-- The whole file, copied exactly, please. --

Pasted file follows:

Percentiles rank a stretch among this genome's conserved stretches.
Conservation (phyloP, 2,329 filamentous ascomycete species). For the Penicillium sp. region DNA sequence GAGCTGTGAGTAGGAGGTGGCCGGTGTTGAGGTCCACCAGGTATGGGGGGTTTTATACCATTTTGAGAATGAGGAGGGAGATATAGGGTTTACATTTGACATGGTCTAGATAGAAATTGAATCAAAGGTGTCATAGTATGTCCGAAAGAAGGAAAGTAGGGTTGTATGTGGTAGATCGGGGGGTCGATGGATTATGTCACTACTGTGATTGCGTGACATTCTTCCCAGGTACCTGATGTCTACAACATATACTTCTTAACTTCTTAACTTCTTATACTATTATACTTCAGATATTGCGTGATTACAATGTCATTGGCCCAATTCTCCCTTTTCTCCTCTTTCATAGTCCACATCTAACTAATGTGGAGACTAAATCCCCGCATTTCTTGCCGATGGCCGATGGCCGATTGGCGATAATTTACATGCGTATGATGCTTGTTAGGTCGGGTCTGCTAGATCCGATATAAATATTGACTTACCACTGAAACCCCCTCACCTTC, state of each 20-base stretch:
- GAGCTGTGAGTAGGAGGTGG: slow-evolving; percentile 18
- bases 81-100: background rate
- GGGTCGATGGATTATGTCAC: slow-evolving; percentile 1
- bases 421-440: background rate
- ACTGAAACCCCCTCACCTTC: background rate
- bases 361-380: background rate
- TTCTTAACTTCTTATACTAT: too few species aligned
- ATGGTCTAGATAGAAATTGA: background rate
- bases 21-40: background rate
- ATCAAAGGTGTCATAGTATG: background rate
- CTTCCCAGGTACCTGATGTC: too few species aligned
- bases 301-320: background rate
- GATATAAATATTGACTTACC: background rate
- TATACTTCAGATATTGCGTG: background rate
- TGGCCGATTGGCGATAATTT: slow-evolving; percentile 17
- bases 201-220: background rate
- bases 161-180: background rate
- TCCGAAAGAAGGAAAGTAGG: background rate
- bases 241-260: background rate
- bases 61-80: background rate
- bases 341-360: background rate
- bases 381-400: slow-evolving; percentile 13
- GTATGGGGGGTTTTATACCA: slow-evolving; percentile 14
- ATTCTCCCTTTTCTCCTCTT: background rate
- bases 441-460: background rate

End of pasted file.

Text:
Percentiles rank a stretch among this genome's conserved stretches.
Conservation (phyloP, 2,329 filamentous ascomycete species). For the Penicillium sp. region DNA sequence GAGCTGTGAGTAGGAGGTGGCCGGTGTTGAGGTCCACCAGGTATGGGGGGTTTTATACCATTTTGAGAATGAGGAGGGAGATATAGGGTTTACATTTGACATGGTCTAGATAGAAATTGAATCAAAGGTGTCATAGTATGTCCGAAAGAAGGAAAGTAGGGTTGTATGTGGTAGATCGGGGGGTCGATGGATTATGTCACTACTGTGATTGCGTGACATTCTTCCCAGGTACCTGATGTCTACAACATATACTTCTTAACTTCTTAACTTCTTATACTATTATACTTCAGATATTGCGTGATTACAATGTCATTGGCCCAATTCTCCCTTTTCTCCTCTTTCATAGTCCACATCTAACTAATGTGGAGACTAAATCCCCGCATTTCTTGCCGATGGCCGATGGCCGATTGGCGATAATTTACATGCGTATGATGCTTGTTAGGTCGGGTCTGCTAGATCCGATATAAATATTGACTTACCACTGAAACCCCCTCACCTTC, state of each 20-base stretch:
- GAGCTGTGAGTAGGAGGTGG: slow-evolving; percentile 18
- bases 81-100: background rate
- GGGTCGATGGATTATGTCAC: slow-evolving; percentile 1
- bases 421-440: background rate
- ACTGAAACCCCCTCACCTTC: background rate
- bases 361-380: background rate
- TTCTTAACTTCTTATACTAT: too few species aligned
- ATGGTCTAGATAGAAATTGA: background rate
- bases 21-40: background rate
- ATCAAAGGTGTCATAGTATG: background rate
- CTTCCCAGGTACCTGATGTC: too few species aligned
- bases 301-320: background rate
- GATATAAATATTGACTTACC: background rate
- TATACTTCAGATATTGCGTG: background rate
- TGGCCGATTGGCGATAATTT: slow-evolving; percentile 17
- bases 201-220: background rate
- bases 161-180: background rate
- TCCGAAAGAAGGAAAGTAGG: background rate
- bases 241-260: background rate
- bases 61-80: background rate
- bases 341-360: background rate
- bases 381-400: slow-evolving; percentile 13
- GTATGGGGGGTTTTATACCA: slow-evolving; percentile 14
- ATTCTCCCTTTTCTCCTCTT: background rate
- bases 441-460: background rate